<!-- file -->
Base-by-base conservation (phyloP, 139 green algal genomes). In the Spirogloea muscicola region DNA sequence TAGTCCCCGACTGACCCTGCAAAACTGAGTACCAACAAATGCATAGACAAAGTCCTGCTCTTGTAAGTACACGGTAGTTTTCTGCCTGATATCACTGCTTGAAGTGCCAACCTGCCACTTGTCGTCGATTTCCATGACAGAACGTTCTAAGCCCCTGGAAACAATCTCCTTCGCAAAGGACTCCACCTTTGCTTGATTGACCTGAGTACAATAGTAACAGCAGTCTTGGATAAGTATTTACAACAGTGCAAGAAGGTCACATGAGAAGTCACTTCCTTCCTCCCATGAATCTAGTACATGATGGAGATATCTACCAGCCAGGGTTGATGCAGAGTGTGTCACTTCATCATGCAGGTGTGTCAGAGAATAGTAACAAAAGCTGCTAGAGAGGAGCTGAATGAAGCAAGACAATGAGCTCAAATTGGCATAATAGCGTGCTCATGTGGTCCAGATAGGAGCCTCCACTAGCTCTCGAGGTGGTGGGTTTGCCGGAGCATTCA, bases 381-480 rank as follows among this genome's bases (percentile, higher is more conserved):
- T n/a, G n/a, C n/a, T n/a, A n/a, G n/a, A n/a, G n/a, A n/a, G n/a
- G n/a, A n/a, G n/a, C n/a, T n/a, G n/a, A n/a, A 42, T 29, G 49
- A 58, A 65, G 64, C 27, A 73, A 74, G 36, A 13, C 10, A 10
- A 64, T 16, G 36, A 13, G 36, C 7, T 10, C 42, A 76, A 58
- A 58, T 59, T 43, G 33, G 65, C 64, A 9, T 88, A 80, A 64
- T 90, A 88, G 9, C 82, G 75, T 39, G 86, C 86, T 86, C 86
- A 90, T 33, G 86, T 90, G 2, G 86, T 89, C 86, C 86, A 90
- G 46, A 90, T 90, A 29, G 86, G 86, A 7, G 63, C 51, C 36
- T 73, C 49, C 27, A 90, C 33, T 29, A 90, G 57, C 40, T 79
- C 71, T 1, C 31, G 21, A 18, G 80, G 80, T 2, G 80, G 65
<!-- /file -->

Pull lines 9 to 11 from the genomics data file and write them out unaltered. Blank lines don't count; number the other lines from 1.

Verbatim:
- G 46, A 90, T 90, A 29, G 86, G 86, A 7, G 63, C 51, C 36
- T 73, C 49, C 27, A 90, C 33, T 29, A 90, G 57, C 40, T 79
- C 71, T 1, C 31, G 21, A 18, G 80, G 80, T 2, G 80, G 65